NASA to use engineered oak in satellite safety experiment

1 April 2008

NASA scientists are turning to oak as part of a new programme to improve the safety of satellites re-entering the earth’s atmosphere.

The space shuttle Discovery, due to launch from Cape Canaveral on May 25 carrying the Kibo science laboratory to the International Space Station, will have a small experimental satellite on board made from specially engineered oak.

The issue of satellite safety was highlighted in February when the US blew up a military satellite with a missile because of fears that toxic hydrazine rocket fuel in the craft would survive re-entry.

Sections of both American and Russian satellites have also previously come back to earth, despite reaching temperatures of up to 3,000ºC when they hit the atmosphere. Most have landed in remote areas or the ocean but there are growing fears that spacecraft fragments could hit populated areas.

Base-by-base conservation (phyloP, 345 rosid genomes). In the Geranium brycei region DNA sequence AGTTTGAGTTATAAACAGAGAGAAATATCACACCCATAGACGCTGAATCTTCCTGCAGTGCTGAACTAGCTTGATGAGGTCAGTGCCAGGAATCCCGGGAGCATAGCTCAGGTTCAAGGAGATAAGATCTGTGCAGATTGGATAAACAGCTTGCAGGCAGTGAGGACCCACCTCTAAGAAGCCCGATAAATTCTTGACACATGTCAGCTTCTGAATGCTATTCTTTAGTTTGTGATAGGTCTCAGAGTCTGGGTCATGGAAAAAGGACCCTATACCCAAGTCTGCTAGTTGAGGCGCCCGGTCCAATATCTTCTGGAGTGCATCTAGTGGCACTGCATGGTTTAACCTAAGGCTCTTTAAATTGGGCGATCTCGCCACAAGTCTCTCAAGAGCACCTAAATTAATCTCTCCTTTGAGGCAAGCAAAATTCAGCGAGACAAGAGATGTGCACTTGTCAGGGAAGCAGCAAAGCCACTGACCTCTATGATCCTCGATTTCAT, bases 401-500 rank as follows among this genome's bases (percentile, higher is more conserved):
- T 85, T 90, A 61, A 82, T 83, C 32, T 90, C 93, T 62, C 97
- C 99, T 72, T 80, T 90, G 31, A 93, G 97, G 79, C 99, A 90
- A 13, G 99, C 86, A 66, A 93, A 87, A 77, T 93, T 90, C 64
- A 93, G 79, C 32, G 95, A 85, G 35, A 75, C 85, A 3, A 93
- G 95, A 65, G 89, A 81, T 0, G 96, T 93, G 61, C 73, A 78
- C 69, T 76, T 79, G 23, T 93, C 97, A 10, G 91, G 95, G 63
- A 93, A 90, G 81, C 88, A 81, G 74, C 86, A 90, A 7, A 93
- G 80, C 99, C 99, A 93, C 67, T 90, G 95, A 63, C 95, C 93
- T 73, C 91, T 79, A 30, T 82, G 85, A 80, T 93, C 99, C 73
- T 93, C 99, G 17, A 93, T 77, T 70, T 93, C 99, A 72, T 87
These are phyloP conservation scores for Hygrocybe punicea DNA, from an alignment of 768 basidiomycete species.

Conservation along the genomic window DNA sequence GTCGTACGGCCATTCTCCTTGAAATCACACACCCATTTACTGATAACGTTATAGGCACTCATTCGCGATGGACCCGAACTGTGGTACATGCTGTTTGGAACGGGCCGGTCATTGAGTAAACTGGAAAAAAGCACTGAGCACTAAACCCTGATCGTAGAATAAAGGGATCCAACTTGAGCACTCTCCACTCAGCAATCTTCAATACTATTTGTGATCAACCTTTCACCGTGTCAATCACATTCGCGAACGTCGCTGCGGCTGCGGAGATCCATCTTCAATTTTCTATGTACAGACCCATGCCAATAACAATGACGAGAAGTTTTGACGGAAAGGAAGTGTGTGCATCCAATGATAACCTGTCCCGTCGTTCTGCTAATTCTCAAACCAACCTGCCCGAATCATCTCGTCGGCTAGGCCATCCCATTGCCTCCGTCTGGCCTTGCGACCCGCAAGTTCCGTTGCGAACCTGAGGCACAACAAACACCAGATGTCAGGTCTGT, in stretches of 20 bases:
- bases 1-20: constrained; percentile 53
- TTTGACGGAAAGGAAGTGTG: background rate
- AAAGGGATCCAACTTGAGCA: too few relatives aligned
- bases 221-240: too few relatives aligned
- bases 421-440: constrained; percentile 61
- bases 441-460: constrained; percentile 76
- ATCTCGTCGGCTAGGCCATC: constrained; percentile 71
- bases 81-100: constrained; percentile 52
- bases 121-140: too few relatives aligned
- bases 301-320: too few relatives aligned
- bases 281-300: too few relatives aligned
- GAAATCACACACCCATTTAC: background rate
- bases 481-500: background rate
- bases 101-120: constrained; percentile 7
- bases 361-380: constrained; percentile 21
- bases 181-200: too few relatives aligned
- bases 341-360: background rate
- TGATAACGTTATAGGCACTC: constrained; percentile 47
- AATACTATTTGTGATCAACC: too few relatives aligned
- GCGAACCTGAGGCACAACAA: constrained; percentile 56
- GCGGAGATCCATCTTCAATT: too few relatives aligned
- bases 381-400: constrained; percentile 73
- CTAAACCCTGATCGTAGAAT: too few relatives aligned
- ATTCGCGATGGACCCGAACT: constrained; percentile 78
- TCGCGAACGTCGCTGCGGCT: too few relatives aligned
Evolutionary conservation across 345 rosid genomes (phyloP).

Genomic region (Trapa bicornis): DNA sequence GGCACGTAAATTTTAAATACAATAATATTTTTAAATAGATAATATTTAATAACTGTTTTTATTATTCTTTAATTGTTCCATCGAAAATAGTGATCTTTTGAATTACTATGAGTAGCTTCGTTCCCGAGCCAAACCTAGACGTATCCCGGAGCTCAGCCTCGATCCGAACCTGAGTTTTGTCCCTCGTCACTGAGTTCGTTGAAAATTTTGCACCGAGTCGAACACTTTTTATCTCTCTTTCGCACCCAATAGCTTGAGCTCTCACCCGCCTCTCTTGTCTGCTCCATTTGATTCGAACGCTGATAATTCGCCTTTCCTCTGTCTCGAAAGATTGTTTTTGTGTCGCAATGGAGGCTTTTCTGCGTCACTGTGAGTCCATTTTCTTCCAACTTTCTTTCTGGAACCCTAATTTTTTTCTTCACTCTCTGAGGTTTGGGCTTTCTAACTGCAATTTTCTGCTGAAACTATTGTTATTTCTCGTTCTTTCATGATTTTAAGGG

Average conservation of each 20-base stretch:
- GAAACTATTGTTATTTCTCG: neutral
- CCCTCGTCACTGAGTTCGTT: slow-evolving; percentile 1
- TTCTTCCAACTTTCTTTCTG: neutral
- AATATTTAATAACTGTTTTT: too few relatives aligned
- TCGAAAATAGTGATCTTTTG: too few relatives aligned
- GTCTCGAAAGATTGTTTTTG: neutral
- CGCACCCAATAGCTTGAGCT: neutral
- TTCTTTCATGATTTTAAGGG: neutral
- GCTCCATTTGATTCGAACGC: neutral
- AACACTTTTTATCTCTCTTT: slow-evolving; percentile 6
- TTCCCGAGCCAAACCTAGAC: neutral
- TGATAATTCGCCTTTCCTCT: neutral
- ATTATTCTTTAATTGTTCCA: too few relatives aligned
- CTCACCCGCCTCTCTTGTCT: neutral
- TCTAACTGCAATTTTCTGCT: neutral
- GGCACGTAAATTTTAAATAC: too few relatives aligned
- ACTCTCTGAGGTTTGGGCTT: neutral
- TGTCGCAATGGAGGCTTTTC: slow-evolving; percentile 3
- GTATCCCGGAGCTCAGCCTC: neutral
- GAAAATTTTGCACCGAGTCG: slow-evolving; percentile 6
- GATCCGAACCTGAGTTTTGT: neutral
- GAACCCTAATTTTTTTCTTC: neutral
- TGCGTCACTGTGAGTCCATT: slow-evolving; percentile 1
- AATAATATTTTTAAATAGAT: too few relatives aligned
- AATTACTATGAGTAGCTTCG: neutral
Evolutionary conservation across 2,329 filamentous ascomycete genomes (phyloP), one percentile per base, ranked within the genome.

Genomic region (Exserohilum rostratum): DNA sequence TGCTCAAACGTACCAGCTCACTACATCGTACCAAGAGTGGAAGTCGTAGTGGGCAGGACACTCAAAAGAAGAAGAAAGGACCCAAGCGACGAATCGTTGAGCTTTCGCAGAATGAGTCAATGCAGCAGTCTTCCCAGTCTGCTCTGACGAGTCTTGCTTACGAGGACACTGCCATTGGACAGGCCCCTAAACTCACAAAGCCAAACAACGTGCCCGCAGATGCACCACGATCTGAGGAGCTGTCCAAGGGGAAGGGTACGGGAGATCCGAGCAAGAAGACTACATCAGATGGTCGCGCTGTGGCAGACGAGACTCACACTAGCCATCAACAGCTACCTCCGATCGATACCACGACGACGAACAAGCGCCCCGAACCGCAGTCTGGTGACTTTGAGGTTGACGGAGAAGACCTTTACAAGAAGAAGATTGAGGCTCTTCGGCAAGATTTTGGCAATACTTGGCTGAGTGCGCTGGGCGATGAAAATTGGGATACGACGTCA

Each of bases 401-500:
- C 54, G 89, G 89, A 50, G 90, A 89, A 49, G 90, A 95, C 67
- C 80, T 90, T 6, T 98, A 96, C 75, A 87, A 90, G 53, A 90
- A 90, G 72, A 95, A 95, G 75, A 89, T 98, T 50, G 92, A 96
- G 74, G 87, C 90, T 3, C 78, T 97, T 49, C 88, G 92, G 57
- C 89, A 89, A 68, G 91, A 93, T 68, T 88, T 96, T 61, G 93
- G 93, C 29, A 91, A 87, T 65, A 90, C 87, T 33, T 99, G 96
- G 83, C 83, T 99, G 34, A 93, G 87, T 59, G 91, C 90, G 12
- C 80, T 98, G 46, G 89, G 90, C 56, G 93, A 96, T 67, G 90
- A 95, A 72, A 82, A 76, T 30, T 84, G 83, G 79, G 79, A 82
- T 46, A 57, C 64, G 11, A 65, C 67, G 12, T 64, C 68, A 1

NASA believes using the special laminated wood, made using entirely organic resins, could improve satellite safety, as it would burn up completely on re-entry.

The project, the result of five years’ research, will see the Carpenter 1 satellite, named after the Mercury 1 pioneer astronaut Scott Carpenter, launched from Discovery at the start of June.

Its orbit has been designed for re-entry in August, with NASA hoping to time the event for the opening ceremony of the Olympic Games. It is believed that a “torch in the stratosphere” created by the oak igniting on entry could provide a spectactular effect in the skies above Beijing.

John White, chief executive of the UK Timber Trade Federation, said he was surprised but nevertheless “delighted” that oak was being used in space.

“New applications for wood, one of the oldest natural materials, are continually being found. This high-profile experiment is putting timber firmly in the shop window."

NASA believes the special laminated wood could improve satellite safety NASA believes the special laminated wood could improve satellite safety